Faced with a plethora of autocratic regimes, political scientists have begun classifying and analyzing the several varieties of contemporary autocratic regimes. As a result, scholars have seen an increase in autocratic governments. The most prevalent form, electoral or competitive authoritarianism (Levitsky & Way 2010), is defined by the presence of democratic procedures but a lack of liberal democratic substance. 

Dictatorship

What is a dictatorship?

Dictatorships are frequently portrayed as harshly repressive regimes in which power is concentrated in the hands of a single individual.

Definition

A dictatorship is a system of governance in which a single individual or a small group of individuals has the ability to make decisions without effective constitutional constraints. 

The dictator has absolute power in a dictatorship. They are not called to account for their acts and are allowed to do whatever they want, including restricting citizens’ freedoms and liberties, the freedom of expression and religious liberty. Interestingly, the majority of modern dictatorial regimes do not refer to their leader by the term “dictator,” but rather by a variety of titles. Among these titles are President, King Prime Minister, and so forth. Cambodia, China, North Korea and Russia are all examples of existing dictatorial regimes.

Characteristics of Dictatorships 

Hadenius & Teorell (2007) expanded on this classification by suggesting five distinct categories: monarchies, military regimes, one-party regimes, and restricted multiparty regimes. Cheibub et al. (2010), proposed a new classification system for dictatorships, distinguishing between royal, military, and civilian dictatorships. This thematic study reveals that there exist dictatorial governments that have democratic façades or even some functioning democratic institutions, some of them holding regular elections, have operational political parties and even legislatures.

Comparison between Autocracy and Dictatorship

There is little distinction between dictatorship and autocracy because both systems are ruled by a single individual. Autocracy and dictatorship share a number of characteristics. There are also parallels in the use of force and the punishments meted out to those who disobey the leader’s commands.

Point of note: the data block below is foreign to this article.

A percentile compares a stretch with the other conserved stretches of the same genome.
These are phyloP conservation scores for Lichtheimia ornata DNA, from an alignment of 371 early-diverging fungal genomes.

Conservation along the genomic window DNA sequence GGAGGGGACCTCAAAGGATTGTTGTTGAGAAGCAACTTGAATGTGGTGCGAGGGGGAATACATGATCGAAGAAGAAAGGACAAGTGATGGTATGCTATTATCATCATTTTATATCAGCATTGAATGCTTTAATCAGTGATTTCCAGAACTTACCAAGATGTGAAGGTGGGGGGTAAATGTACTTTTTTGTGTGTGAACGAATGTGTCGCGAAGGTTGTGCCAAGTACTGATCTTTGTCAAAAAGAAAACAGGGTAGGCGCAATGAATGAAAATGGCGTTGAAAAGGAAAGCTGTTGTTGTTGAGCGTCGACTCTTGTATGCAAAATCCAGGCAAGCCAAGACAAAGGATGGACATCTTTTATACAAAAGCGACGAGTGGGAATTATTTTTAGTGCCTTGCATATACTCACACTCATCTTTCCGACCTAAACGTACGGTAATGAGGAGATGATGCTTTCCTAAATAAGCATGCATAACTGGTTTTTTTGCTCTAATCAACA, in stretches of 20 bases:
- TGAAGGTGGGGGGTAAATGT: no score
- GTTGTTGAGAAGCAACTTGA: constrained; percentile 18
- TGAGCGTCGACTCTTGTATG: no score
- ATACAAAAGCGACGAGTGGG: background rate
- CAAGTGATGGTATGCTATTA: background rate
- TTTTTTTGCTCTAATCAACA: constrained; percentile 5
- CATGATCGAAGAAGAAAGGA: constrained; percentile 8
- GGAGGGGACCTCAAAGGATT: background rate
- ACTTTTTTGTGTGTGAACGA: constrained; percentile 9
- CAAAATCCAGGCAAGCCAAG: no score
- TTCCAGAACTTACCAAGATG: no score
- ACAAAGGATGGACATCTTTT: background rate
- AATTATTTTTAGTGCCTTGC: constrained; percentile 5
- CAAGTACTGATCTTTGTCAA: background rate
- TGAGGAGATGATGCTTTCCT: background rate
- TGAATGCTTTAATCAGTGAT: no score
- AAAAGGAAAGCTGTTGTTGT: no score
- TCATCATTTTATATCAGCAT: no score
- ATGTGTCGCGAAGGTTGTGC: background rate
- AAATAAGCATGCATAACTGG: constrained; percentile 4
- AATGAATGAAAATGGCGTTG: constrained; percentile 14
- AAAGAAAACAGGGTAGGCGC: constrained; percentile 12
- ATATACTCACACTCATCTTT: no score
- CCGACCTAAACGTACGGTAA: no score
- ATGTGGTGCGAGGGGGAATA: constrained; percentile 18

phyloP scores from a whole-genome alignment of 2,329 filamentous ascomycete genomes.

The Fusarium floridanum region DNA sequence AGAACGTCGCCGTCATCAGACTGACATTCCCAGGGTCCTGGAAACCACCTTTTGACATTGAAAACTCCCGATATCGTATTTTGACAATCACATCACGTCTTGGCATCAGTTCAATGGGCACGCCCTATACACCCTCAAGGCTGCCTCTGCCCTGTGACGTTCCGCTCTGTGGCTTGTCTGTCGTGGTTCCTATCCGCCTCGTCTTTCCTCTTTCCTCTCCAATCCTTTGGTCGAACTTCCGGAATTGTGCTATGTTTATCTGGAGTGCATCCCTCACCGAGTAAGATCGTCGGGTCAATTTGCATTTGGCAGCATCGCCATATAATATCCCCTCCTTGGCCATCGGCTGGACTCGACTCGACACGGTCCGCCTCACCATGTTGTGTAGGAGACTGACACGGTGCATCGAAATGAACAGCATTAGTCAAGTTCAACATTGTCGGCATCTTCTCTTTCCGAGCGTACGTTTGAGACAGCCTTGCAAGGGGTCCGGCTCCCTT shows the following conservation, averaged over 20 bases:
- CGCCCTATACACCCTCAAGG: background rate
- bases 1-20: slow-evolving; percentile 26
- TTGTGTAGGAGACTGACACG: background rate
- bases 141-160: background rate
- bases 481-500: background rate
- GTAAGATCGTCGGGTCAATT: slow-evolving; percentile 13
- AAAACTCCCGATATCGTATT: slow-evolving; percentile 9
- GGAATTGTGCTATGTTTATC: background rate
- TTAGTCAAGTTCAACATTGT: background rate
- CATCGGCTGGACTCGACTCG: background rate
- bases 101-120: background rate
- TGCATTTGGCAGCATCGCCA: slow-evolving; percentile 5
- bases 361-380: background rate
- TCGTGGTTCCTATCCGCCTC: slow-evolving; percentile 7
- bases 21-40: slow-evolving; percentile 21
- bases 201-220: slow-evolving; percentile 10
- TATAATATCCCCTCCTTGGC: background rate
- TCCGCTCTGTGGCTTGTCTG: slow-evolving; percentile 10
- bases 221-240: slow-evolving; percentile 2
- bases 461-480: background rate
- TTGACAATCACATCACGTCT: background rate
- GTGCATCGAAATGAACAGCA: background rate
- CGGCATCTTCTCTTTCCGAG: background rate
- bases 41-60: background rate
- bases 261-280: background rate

Autocracy vs. Dictatorship: Comparison Chart

Conclusion

While autocracies and dictatorships have long been vilified, they do have three significant advantages: efficiency, security, and conformity. When a government is managed by a single individual or group of individuals, there is less waste than when the government is divided into numerous branches. It is more manageable. Leaders can achieve their goals without having to deal with resistant legislators or those wanting more power than they merit.


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1 Comment

  1. The conclusion is not well-balanced. It appears to favor autocracy and dictatorship by not writing additional information about the pitfalls, which are numerous. It doesn’t seem the writer spent much time on it.

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References :


[0]Cheibub, José Antonio, Jennifer Gandhi, and James Raymond Vreeland. "Democracy and dictatorship revisited." Public choice 143.1 (2010): 67-101.

[1]Hadenius, Axel, and Jan Teorell. "Pathways from authoritarianism." Journal of democracy 18.1 (2007): 143-157.

[2]Levitsky, Steven, and Lucan A. Way. Competitive authoritarianism: Hybrid regimes after the Cold War. Cambridge University Press, 2010.